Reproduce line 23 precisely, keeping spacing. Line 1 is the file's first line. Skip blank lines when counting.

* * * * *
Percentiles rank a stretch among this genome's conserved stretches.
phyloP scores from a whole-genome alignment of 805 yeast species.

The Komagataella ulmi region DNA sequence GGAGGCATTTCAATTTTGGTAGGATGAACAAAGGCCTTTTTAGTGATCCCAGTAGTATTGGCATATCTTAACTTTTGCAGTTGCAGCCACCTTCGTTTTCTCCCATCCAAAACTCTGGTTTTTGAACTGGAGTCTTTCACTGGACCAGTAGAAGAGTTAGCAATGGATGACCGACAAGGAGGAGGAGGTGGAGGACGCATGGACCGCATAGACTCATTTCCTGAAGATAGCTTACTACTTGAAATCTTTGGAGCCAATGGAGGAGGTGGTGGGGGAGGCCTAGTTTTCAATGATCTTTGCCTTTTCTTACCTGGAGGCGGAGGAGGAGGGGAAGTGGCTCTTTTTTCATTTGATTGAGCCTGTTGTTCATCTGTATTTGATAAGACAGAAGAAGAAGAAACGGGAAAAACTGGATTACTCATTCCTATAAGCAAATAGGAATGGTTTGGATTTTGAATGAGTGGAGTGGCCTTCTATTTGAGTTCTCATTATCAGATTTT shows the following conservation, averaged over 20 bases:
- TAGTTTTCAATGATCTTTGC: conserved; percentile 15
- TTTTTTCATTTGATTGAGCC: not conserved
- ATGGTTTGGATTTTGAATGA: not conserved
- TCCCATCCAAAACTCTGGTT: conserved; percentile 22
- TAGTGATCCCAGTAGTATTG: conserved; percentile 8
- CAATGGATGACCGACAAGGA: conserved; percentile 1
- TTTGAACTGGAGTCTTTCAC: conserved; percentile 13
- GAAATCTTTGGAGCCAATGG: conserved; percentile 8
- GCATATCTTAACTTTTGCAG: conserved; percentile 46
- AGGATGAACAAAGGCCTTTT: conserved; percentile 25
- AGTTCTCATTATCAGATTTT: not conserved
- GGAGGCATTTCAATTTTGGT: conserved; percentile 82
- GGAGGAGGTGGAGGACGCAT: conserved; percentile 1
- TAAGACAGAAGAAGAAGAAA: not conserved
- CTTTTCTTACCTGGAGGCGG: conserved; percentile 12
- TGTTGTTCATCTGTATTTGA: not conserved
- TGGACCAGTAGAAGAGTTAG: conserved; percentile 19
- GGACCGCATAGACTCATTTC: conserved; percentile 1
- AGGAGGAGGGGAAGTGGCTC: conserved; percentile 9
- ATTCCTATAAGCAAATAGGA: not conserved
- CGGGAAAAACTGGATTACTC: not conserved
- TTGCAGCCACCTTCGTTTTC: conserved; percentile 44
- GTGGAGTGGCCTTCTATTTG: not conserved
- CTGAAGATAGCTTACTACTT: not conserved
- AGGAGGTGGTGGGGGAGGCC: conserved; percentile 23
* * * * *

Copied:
- ATTCCTATAAGCAAATAGGA: not conserved